Two trees in Raymond, one of which held a popular rope swing, were cut down Wednesday, ending a tradition treasured by many Raymond residents.

The Raymond Board of Selectmen voted unanimously last Tuesday to cut down the two trees next to the Mill Street Bridge.

One of the trees was cut because it interfered with nearby power lines.

The second, a double-trunk pine tree that held a rope swing, was removed because the activity around it had become a liability to the town.

The bridge and the surrounding area have long been a gathering spot for local teens, who enjoy swinging into the water below from one of two ropes tied high in one of the pine trees.

But residents’ complaints to the town manager and selectmen have increased over the years, to include complaints of the danger posed by people congregating in the roadway, rude and inappropriate behavior, late night partying at the privately owned area adjacent to the bridge and stream, and alcohol and drug use in that area.

Last week, a girl on the rope swing was observed swinging over the guardrail and into traffic. The sharp bend in the road before the bridge makes it even more difficult for drivers to avoid hitting those in the road.

On a number of occasions, young people have approached cars, hitting them and using foul language.

And neighbors are fed up with the late night parties and fights that break out near the bridge.

Raymond Public Works Director Nathan White said, “We pick up probably as much as a case of empty beer cans from the spot every day.”

But some of the young people who gathered at the bridge Tuesday tell a different story. While they acknowledge there are some problems with drug and alcohol use, they say cars speed through the area, driving too fast for the roadway.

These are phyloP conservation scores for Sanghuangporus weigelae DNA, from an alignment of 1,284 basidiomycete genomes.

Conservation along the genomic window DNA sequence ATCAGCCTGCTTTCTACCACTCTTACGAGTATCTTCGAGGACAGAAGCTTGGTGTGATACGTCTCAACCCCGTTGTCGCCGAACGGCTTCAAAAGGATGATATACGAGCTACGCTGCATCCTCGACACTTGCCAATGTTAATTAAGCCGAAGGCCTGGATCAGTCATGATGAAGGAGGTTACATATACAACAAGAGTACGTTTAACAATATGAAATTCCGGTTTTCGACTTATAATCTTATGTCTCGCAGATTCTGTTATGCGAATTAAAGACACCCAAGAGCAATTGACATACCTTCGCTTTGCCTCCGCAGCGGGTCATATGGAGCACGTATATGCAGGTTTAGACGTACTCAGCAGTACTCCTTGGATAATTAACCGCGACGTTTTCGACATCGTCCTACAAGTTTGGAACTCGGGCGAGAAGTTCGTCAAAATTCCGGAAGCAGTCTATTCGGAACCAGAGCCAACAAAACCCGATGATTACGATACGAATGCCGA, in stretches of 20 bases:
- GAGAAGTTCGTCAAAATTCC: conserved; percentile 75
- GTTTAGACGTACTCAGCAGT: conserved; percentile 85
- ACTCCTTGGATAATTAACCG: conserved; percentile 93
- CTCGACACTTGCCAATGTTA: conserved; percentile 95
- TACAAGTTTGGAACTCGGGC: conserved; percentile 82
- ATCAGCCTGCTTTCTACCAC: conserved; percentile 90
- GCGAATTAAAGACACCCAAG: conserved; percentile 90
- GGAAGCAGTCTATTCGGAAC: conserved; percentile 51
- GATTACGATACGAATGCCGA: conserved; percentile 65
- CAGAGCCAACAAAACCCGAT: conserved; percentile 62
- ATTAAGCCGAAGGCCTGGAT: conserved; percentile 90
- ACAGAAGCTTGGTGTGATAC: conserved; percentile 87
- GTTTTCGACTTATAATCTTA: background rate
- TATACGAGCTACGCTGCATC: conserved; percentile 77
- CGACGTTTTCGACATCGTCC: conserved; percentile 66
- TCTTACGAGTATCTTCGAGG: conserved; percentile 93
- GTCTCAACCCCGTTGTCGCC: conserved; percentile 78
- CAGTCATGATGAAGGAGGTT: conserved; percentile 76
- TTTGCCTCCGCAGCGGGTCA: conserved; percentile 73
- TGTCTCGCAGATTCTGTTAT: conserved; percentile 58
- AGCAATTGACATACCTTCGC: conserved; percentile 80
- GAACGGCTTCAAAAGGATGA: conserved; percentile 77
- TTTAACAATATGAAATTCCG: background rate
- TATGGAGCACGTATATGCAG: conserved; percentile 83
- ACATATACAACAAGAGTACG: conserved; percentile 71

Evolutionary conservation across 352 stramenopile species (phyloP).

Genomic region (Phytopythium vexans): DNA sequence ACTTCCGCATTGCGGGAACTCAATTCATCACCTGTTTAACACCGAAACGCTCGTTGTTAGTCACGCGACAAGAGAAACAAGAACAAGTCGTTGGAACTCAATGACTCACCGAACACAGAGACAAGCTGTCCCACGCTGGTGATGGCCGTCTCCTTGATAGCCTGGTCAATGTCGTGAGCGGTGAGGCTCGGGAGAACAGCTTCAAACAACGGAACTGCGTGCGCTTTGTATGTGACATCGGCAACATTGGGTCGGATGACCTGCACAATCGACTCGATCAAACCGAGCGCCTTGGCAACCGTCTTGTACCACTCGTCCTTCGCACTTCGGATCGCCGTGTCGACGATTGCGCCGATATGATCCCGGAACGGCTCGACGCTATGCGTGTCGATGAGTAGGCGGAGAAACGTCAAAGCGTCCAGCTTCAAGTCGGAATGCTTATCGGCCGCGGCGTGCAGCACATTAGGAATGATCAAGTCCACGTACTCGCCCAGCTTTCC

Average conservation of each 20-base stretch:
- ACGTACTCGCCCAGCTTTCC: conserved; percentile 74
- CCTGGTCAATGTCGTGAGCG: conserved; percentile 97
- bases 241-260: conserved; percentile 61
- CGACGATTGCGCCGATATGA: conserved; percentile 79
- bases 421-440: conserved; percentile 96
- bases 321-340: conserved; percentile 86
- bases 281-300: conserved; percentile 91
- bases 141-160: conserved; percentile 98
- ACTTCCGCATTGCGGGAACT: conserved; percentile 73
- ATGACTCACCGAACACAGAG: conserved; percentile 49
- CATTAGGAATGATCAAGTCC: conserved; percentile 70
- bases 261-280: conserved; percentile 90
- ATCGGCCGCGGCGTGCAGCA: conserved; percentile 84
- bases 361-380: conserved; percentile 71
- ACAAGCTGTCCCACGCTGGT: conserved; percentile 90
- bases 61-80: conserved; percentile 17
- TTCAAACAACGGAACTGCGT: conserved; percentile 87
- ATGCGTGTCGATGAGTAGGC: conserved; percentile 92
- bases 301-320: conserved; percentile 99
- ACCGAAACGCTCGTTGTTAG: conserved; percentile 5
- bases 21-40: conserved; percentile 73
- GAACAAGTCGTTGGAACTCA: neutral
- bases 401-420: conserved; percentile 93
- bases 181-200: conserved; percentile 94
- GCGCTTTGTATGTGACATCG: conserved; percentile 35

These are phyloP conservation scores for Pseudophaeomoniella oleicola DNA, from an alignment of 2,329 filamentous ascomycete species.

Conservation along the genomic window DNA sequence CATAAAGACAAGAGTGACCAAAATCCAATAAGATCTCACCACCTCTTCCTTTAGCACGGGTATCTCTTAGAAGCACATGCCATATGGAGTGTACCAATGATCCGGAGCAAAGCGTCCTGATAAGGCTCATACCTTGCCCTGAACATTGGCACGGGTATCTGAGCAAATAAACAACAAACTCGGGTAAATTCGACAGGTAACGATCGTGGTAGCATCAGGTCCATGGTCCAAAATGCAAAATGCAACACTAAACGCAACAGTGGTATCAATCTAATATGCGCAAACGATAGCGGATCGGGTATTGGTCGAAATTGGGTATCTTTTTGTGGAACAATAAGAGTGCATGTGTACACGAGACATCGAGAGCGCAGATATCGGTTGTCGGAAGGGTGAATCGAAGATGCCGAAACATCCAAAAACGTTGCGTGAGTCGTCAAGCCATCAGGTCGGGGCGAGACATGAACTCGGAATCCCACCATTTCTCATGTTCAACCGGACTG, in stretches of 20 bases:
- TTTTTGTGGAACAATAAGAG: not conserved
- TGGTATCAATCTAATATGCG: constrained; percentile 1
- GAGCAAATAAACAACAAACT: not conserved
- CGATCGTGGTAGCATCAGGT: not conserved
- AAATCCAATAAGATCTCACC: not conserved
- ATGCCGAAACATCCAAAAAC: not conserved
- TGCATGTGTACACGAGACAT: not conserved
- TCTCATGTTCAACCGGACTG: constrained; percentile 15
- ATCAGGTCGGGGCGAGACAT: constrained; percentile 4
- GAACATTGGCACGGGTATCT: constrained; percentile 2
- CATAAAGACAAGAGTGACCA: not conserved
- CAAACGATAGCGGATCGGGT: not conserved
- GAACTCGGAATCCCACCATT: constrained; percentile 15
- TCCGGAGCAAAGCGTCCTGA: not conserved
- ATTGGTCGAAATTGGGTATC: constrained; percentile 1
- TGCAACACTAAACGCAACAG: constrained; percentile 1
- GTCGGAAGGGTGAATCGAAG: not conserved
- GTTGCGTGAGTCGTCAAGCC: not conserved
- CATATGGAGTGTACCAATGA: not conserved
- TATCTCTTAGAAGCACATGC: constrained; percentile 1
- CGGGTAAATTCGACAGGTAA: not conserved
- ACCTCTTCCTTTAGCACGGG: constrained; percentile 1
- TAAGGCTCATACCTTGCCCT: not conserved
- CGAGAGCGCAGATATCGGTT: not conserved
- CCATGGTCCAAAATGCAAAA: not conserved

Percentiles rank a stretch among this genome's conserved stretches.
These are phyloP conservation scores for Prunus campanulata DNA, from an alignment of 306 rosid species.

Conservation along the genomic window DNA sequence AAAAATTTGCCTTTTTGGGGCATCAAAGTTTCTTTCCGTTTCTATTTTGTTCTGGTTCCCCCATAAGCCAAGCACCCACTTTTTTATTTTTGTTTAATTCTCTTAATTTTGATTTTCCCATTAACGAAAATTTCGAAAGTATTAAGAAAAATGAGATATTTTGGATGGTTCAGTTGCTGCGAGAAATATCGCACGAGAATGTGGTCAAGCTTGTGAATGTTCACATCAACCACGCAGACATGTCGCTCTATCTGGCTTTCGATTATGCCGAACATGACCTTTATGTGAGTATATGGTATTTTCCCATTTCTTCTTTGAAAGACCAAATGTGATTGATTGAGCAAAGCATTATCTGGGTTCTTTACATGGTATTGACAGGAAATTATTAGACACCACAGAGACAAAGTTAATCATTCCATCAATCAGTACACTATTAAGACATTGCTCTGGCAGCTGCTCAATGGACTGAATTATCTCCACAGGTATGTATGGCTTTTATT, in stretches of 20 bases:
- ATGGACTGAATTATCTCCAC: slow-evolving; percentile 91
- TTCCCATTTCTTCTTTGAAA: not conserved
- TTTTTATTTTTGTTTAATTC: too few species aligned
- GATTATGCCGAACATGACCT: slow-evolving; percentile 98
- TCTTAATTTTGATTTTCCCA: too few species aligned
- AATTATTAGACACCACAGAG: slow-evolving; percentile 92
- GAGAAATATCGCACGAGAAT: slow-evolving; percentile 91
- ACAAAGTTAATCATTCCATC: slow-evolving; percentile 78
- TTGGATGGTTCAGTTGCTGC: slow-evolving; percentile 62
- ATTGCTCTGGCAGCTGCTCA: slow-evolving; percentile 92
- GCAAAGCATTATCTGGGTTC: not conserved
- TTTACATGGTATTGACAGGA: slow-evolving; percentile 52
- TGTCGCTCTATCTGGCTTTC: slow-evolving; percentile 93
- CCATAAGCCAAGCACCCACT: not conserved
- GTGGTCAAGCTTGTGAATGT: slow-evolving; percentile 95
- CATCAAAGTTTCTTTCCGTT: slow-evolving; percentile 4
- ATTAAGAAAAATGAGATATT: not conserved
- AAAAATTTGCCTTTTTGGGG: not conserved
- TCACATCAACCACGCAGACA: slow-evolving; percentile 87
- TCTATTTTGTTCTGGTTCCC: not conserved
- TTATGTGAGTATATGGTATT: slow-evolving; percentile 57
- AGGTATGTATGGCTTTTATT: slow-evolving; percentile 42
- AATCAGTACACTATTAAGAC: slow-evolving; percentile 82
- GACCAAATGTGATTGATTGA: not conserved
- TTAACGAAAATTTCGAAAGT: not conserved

Eleven-year-old Tyler Peterson said he first learned to swim in the water at Mill Street Bridge.

And Larry Fitts, 22, who hangs out at the spot daily, said he tries to help out by picking up trash, even diving to pick litter out of the water.

At last Tuesday’s meeting, in addition to cutting the trees, the board voted to erect signs at the Mill Street site that would limit parking, prohibit jumping off the bridge. The board also agreed to install erosion control where needed and to give permission to the town manager to determine what ordinance changes needed to be made to put up signs and to suggest appropriate wording for their subsequent approval at town meeting.

Although Town Manager Don Willard also suggested installing an eight-foot chain link fence behind the guardrail and across the bridge, the board decided against taking that action at this time.

In discussing the issue of signs, some board members as well as members of the public were concerned at the Inland Fisheries and Wildlife (IF&W) Maine Department of Transportation’s (MDOT) lack of willingness to help.

Ten years ago, as a result of a drowning, IF&W installed a grid across the floodgate of the dam on the opposite side of the bridge to provide the means for a person to climb out if caught in the current. Since then, neither organization has helped to ameliorate the present situation.

Raymond resident Charles Leavitt suggested at the meeting that State Senator Bill Diamond and Representative John Robinson could be enlisted to put pressure on these organizations.

At this past Tuesday’s board meeting, Willard announced that MDOT would supply the signs; they will be ready in about one month.

Of the resolution made to cut down the tree, Willard said it was a hard decision.

“It’s not about taking away the fun of the local children,” he said, “it’s about protecting their safety.”

Willard went on to say that the tree had become a liability for the town and for the children.

“We’re compelled under Maine state law if we’re aware of a defect to do something,” he said.

After Tuesday’s meeting, Selectmen Mike Reynolds and Dana Desjardins agreed it was the most difficult decision either of them had to make during their tenure on the board.

The rope swing on a tree at the Mill Street Bridge in Raymond was a big attraction for area teens. The town had the tree cut down Wednesday for safety reasons.

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